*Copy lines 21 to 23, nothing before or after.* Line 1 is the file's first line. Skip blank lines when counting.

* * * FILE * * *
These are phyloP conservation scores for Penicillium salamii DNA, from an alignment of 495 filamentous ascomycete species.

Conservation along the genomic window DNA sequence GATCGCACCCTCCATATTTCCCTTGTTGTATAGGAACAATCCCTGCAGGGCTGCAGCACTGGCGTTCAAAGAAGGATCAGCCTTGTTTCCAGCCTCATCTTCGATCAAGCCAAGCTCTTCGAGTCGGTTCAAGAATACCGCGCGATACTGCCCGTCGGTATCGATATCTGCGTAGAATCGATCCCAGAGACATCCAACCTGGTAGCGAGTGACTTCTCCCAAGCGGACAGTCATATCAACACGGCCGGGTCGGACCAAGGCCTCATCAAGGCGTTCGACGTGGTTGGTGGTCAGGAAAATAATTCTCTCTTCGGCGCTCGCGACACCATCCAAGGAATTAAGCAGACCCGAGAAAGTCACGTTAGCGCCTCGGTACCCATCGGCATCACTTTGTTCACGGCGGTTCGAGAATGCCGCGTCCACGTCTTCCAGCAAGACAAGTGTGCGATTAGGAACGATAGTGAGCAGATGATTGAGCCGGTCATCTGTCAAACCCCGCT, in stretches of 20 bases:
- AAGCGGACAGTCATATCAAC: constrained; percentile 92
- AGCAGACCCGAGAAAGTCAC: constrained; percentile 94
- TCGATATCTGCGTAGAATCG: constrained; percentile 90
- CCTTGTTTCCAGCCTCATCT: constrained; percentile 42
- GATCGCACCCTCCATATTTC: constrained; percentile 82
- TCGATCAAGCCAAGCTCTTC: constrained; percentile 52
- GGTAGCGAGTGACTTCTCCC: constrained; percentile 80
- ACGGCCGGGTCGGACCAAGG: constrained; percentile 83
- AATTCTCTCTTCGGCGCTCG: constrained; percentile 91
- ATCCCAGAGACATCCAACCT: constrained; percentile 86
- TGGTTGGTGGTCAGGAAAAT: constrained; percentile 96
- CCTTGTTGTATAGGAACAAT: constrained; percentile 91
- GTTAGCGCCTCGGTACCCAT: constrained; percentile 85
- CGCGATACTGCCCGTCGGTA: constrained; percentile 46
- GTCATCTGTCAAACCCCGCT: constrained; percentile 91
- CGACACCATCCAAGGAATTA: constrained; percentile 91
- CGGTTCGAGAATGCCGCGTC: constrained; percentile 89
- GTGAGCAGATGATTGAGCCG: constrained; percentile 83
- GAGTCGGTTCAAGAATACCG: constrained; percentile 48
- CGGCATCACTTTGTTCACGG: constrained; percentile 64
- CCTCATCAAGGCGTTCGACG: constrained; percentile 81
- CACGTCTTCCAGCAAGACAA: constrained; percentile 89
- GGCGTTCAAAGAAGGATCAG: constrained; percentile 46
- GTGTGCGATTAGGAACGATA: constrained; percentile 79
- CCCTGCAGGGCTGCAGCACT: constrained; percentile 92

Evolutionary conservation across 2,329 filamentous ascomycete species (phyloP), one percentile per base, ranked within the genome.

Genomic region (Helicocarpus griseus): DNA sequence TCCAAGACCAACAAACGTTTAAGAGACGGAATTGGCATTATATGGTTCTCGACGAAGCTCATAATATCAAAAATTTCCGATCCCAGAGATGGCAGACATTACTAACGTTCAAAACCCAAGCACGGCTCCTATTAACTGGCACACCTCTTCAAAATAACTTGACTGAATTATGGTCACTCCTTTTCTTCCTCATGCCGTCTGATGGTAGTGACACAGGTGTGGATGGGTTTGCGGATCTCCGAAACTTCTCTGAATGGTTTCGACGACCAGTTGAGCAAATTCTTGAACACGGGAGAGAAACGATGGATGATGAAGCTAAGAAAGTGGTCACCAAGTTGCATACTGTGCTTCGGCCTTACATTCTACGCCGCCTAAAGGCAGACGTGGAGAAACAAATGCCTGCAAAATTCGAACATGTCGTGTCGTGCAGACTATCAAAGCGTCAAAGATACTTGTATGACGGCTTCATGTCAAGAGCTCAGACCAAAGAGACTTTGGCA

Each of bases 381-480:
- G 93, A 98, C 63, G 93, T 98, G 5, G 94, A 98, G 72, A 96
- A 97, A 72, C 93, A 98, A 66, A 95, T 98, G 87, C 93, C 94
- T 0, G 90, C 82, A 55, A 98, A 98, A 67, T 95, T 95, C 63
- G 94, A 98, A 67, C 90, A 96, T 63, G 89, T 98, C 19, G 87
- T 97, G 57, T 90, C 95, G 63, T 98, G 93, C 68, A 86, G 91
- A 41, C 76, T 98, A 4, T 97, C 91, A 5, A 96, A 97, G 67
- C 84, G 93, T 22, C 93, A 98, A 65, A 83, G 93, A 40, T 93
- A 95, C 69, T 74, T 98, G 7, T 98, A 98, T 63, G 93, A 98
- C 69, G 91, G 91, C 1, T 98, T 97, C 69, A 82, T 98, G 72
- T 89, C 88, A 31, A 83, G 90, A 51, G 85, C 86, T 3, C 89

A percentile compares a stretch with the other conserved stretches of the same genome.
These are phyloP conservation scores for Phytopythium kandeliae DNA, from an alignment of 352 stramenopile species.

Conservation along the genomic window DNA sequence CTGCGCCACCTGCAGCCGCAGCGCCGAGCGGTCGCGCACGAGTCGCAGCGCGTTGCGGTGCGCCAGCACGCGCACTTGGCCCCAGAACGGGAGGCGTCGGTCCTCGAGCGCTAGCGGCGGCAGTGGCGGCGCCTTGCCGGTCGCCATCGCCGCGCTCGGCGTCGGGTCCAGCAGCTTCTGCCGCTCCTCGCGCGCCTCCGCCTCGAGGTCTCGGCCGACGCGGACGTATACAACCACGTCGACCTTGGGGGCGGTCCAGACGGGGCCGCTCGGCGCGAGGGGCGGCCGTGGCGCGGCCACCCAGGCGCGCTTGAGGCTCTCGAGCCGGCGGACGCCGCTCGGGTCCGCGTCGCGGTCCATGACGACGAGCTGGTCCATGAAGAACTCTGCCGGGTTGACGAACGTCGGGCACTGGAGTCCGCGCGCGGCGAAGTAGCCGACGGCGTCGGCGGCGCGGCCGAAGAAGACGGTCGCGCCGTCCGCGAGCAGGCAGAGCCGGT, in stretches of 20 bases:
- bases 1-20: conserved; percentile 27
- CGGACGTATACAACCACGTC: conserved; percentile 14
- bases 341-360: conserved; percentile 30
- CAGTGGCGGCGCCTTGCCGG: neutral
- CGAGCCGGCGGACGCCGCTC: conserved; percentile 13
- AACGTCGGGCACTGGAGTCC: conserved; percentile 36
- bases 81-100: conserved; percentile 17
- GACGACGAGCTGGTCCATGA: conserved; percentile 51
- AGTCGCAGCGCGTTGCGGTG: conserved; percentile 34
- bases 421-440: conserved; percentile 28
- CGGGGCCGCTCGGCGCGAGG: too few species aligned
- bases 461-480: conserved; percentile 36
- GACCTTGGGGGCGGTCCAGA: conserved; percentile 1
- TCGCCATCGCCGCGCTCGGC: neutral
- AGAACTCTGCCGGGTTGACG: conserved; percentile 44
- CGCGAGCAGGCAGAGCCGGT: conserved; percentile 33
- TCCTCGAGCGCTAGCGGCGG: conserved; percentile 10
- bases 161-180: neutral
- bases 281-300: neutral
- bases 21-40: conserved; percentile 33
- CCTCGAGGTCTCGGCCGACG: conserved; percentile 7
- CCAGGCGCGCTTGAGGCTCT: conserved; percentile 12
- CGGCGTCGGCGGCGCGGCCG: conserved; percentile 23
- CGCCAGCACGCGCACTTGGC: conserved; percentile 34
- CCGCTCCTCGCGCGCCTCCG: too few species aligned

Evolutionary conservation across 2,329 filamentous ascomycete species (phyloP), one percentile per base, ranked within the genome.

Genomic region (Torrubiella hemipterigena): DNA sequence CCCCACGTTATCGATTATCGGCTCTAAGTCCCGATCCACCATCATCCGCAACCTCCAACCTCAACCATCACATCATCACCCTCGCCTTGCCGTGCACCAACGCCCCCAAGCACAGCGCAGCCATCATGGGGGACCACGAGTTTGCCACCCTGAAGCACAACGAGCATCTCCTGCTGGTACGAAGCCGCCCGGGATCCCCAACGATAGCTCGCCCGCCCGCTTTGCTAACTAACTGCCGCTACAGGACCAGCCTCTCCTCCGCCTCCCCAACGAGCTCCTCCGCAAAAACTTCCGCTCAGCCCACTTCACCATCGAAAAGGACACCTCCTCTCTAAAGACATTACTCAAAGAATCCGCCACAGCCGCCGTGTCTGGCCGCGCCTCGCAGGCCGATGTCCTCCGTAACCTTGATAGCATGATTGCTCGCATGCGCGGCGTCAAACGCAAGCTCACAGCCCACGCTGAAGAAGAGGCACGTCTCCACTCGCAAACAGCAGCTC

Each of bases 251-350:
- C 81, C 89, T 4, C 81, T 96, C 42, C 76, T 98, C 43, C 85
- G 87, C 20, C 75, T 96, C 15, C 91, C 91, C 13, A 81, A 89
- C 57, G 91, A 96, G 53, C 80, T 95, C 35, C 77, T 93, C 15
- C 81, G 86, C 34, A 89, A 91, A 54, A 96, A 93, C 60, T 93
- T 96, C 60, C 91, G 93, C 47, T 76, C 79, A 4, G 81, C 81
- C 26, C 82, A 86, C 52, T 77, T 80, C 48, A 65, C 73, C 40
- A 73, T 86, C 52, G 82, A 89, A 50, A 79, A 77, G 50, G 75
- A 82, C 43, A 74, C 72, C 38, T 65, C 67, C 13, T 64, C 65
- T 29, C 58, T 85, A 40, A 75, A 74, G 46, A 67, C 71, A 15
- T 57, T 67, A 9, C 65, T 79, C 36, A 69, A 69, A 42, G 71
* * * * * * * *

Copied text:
- GAGTCGGTTCAAGAATACCG: constrained; percentile 48
- CGGCATCACTTTGTTCACGG: constrained; percentile 64
- CCTCATCAAGGCGTTCGACG: constrained; percentile 81